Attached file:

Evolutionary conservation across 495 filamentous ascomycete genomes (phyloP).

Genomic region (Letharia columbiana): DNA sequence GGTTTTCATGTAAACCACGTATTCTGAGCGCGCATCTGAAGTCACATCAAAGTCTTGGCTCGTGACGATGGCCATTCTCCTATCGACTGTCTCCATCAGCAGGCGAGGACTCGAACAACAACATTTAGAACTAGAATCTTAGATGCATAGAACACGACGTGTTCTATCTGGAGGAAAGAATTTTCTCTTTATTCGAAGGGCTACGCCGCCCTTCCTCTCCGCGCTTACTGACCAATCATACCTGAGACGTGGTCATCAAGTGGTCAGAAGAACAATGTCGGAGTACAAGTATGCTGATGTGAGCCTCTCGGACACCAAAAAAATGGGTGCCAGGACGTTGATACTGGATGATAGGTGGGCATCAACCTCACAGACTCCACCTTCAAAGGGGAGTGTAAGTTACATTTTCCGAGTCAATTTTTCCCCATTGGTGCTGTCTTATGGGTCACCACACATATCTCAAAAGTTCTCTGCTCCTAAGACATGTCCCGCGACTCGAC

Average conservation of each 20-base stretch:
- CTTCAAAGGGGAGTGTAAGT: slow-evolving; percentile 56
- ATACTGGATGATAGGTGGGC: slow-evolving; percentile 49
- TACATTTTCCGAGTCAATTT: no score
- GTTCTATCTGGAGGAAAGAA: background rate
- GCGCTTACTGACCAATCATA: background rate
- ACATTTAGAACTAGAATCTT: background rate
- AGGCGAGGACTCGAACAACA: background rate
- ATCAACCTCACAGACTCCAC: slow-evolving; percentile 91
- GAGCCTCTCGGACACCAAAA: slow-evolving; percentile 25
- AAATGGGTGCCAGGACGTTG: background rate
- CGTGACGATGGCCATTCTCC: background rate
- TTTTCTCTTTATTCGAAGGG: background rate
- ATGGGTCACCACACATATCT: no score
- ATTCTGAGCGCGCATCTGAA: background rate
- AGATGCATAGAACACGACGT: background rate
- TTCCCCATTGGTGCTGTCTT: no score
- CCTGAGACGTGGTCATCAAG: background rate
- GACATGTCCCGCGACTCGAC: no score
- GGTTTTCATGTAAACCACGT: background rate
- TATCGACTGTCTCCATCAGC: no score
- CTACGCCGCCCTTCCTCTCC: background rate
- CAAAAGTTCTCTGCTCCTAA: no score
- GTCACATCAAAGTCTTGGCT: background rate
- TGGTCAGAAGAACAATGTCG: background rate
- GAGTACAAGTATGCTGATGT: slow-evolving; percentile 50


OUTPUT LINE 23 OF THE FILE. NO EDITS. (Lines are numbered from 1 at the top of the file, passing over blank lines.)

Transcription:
- TATCGACTGTCTCCATCAGC: no score